Claude Choules, believed to be the last of more than 60 million men worldwide to have served in combat in World War I, has died in Australia at the age of 110.

The British-born Choules signed up for the Great War at just 14 years of age, served in the Royal Navy and witnessed the scuttling of the German fleet at Scapa Flow.

After the war, he moved to Perth and joined the Australian Navy, working as a demolition officer during World War II.

He died in his sleep in a Perth nursing home overnight, according to the Australian Broadcasting Corporation.

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It’s been but a few months since the 150th anniversary of the passage of South Carolina’s Ordinance of Secession was recognized. So, what became of the document, which was signed in December 1860 and marked South Carolina’s departure from the Union? 

The ordinance itself remains in the possession of the state, where it’s been for a century and a half. But what of the force behind the ordinance?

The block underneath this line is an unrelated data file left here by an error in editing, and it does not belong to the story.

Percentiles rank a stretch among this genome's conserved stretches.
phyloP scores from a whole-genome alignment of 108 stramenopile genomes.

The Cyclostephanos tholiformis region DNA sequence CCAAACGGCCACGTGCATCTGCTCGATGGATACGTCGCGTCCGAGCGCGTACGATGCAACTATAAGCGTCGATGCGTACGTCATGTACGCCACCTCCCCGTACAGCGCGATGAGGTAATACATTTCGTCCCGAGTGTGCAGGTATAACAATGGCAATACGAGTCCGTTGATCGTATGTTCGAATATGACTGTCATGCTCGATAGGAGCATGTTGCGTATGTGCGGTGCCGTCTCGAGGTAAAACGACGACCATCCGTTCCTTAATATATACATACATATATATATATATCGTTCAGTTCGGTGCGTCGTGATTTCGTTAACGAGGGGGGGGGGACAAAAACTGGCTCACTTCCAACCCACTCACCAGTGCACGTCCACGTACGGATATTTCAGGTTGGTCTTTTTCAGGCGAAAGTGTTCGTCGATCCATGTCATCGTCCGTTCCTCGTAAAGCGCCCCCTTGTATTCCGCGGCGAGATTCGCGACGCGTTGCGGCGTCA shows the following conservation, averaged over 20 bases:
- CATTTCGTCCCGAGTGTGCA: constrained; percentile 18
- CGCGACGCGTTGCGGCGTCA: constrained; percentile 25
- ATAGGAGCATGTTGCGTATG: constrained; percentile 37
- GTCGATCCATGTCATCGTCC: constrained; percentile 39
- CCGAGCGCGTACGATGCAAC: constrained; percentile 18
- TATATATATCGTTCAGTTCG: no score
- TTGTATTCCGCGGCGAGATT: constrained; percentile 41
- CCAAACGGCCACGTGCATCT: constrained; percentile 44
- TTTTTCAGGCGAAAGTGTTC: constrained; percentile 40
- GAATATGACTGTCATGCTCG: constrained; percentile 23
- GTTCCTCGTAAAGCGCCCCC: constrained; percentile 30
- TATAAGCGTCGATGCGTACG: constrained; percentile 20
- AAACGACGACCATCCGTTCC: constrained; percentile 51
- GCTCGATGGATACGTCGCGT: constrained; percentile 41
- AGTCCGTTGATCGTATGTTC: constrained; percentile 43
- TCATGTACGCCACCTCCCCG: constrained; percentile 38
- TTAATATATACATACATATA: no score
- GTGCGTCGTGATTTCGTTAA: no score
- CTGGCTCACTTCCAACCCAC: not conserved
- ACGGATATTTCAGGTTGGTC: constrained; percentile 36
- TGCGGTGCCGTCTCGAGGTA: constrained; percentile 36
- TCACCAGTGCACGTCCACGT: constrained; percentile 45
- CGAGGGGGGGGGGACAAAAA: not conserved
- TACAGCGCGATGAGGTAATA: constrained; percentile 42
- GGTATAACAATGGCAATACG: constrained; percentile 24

It turns out that South Carolina’s Ordinance of Secession was repealed in September 1865 at a constitutional convention called a few months after the end of the War Between the States.

Benjamin Perry, appointed by President Andrew Johnson as provisional governor of South Carolina on June 30, 1865, called for the constitutional convention to meet at the First Baptist Church in Columbia, ironically the same building where the Secession Convention first convened in mid-December 1860 to discuss disunion.

More than 100 representatives came from around the state, many of them drawn from the cream of South Carolina society, according to historian Francis Butler Simkins in his seminal work “South Carolina During Reconstruction.”

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